Monthly Archives: September 2018

Creeping Fascism

Paul Street’s article in TruthDig helps to explain the disconnect between reality and Trump’s conservative base.

Evidence is easily devalued in a faith-based nation in which magical thinking (a critical component of authoritarianism and hardly limited to religious and metaphysical matters) is rife.

The more they have invested in and even lost from false beliefs, the more they will respond to contrary evidence by actually intensifying their attachment to those untrue notions.

Feelings trump facts all the time in the U.S. This is true on both sides of the major-party aisle. Talking in 2007 and 2008 to highly educated campus-town liberal Democrats, including plenty of doctorate holders and religious skeptics, I consistently found that facts were of little use in trying to dent their deeply entrenched and utterly false view that Barack Obama was a people’s champion of peace, democracy and social justice. To paraphrase the Beatles, they had “a feeling [about Obama]–a feeling deep inside, oh yeah.”

Trump’s disproportionately Caucasian base is fused by an embattled white racial identity. This Trumpian “make America white again” heart- and mind-set holds that whites are becoming a minority targeted by discrimination and “politically correct” liberal and leftists have been turning the nation’s politics and policies against white values, culture, needs, rights and prerogatives. This curious “reverse discrimination” victim whiteness (devoid of evidence for its claims) informs the Trump base’s understanding of the meaning of the word “corruption” in ways the liberal writer Peter Beinart recently captured in the Atlantic. For Trump’s base, Beinart writes, the idea of corruption isn’t so much about politics and the law as it is about racial and gender purity
But, of course, it’s not about racism, nativism, sexism or authoritarianism when it comes to understanding Trump’s base. White racial and gender identity and authoritarianism have long merged with and cross-fertilized each other. Last May, political scientists Steven V. Miller and Nicholas T. Davis released a working paper titled “White Outgroup Intolerance and Declining Support for American Democracy.” Their study found a strong correlation between white Americans’ racial intolerance and support for authoritarian rule. “When racially intolerant white people fear democracy may benefit marginalized people of color,” NBC News reported, citing the Miller and Davis paper, “they abandon their commitment to democracy.”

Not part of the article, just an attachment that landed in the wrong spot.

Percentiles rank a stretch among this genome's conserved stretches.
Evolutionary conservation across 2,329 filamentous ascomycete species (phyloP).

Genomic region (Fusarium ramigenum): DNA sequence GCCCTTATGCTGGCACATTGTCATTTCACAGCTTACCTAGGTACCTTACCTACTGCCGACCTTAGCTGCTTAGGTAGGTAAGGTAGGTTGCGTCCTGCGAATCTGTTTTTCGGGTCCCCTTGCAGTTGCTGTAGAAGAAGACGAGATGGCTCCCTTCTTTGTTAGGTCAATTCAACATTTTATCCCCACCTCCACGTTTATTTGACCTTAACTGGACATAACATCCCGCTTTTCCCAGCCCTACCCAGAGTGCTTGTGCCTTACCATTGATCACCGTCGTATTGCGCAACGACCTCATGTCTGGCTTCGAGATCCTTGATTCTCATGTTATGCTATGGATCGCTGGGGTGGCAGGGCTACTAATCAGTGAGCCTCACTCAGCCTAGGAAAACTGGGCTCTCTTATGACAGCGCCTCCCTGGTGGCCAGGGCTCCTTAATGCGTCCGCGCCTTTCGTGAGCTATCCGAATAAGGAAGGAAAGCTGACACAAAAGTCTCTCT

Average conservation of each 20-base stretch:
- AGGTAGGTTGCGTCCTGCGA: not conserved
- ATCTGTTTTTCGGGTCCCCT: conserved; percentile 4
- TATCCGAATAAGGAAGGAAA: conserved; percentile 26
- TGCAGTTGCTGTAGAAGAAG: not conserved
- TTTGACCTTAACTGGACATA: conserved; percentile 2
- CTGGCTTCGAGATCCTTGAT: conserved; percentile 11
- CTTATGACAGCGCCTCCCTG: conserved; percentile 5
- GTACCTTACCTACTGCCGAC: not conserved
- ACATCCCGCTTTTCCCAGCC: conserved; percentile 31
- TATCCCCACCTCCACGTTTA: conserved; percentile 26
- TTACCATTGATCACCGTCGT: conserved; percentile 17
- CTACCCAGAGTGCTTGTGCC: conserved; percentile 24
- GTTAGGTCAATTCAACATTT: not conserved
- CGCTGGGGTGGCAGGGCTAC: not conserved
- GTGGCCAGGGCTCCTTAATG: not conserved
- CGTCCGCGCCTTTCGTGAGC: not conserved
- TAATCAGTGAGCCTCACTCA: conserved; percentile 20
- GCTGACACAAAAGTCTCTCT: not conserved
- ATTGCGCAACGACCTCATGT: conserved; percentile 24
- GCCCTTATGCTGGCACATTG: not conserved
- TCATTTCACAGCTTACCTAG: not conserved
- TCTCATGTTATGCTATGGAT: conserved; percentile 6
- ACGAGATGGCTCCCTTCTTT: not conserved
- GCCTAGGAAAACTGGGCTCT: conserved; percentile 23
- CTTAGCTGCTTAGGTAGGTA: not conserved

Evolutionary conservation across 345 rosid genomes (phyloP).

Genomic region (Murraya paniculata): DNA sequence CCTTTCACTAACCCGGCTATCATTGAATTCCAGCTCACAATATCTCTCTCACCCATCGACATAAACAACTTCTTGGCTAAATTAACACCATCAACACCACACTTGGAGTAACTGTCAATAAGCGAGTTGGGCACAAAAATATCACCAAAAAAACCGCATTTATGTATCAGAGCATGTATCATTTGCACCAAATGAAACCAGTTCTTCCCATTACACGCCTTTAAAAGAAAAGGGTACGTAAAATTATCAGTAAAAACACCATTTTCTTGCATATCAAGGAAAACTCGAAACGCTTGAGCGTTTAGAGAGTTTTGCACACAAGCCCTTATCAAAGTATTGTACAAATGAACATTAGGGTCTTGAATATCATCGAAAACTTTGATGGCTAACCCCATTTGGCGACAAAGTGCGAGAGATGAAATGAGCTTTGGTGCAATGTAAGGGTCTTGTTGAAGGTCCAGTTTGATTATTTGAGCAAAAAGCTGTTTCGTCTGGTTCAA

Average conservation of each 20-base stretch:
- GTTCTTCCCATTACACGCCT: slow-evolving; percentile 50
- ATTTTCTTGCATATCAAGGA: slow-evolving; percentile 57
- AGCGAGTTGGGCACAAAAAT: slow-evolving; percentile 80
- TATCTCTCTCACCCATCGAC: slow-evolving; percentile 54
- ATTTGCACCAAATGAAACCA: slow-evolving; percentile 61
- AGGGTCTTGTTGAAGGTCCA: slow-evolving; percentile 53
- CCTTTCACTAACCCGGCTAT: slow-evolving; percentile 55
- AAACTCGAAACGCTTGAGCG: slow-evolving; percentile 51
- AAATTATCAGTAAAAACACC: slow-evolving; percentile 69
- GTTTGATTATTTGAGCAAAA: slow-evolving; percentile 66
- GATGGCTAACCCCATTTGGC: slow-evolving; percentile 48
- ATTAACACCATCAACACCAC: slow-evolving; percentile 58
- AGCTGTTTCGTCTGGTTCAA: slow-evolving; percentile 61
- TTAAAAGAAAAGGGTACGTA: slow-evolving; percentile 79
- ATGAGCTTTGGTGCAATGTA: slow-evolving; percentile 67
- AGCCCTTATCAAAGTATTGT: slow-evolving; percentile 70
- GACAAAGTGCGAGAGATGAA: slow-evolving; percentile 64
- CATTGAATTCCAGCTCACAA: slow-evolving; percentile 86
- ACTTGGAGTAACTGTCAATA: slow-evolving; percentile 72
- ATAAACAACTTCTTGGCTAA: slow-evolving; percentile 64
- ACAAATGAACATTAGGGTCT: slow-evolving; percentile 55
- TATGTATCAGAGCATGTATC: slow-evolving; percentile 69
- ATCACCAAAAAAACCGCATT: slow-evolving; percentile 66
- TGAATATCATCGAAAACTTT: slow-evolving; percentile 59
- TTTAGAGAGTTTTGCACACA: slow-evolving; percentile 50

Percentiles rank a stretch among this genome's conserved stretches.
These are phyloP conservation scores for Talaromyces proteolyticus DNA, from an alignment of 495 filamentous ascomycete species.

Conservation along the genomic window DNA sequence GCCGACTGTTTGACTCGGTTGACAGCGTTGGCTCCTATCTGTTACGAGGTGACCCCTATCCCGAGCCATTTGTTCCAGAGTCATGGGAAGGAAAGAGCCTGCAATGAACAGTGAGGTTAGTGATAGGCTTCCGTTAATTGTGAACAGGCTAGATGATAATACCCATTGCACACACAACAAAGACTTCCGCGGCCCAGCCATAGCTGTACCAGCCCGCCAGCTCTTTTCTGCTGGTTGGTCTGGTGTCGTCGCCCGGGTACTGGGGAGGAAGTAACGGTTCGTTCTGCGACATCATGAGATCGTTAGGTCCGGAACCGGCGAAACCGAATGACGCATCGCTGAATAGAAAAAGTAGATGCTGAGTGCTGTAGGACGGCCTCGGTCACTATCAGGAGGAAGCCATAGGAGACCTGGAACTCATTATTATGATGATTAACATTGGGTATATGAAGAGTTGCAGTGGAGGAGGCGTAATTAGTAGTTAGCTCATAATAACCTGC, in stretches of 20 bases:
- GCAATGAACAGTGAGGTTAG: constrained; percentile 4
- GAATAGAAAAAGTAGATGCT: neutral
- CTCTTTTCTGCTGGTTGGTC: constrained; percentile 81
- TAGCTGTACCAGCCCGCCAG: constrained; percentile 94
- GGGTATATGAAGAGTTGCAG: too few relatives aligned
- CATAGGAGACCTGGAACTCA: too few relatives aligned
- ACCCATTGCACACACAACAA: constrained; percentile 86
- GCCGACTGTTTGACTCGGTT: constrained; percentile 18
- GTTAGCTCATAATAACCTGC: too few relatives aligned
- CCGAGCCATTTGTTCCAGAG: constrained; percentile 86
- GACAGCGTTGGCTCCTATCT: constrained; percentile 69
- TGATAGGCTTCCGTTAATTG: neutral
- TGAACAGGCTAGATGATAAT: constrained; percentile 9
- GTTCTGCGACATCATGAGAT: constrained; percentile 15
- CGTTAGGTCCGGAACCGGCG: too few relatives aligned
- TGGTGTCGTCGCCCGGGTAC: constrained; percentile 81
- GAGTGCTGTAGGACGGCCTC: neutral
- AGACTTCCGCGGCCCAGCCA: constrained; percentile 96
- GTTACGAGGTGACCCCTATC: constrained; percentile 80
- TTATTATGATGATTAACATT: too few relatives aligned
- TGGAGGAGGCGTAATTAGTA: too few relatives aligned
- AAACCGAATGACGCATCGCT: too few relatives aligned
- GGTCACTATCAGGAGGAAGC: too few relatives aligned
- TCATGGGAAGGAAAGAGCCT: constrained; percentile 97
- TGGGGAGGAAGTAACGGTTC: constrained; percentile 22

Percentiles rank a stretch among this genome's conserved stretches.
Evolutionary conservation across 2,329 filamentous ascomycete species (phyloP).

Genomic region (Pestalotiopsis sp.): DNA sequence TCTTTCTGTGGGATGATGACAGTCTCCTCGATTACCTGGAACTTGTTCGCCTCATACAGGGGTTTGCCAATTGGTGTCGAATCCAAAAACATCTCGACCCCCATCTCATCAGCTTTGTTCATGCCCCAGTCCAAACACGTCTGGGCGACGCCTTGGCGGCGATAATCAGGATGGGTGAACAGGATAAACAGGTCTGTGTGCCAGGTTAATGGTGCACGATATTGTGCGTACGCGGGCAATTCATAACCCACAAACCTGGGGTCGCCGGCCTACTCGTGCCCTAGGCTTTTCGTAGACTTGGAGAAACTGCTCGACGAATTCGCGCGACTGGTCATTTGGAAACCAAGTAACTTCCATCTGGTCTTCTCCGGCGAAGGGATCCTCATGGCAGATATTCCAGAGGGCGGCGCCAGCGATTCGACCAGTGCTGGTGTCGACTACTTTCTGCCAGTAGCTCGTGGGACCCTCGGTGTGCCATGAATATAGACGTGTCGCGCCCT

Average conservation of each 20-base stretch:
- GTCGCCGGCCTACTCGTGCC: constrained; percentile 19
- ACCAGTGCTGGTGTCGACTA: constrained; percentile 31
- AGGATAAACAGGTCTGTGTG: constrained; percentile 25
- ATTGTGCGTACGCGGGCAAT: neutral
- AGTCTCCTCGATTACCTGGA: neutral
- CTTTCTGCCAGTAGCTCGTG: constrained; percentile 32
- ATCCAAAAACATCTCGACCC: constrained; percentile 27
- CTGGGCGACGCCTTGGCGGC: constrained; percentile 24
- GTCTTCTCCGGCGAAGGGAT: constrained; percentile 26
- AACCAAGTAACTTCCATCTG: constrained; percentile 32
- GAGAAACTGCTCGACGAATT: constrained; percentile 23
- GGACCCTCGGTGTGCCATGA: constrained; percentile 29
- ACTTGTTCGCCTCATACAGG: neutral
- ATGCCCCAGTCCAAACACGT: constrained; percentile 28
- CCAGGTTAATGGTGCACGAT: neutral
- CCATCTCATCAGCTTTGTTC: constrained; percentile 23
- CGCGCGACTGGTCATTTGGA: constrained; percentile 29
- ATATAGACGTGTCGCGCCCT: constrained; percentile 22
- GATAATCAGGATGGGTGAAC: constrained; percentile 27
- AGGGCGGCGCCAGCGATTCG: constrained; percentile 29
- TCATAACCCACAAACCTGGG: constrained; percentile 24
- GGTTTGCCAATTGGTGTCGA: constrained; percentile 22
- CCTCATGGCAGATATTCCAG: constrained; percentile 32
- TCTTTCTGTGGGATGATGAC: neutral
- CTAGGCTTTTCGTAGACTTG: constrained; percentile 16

In an article published in Critical Sociology last March, Smith and Hanley found the white Trump base was differentiated from white non-Trump voters not by class or other “demographic” factors (including income, age, gender and the alleged class identifier of education) but by eight key attitudes and values: identification as “conservative”; support for “domineering leaders”; Christian fundamentalism; prejudice against immigrants; prejudice against blacks; prejudice against Muslims; prejudice against women, and a sense of pessimism about the economy.

Strong Trump supporters scored particularly high on support for domineering leaders, fundamentalism, opposition to immigrants and economic pessimism. They were particularly prone to support authoritarian leaders who promised to respond punitively to minorities perceived as “line-cutters”—“undeserving” others who were allegedly getting ahead of traditional white Americans in the procurement of jobs and government benefits—and to the supposed liberal “rotten apples” who were purportedly allowing these “line-cutters” to advance ahead of traditional white American males.

 

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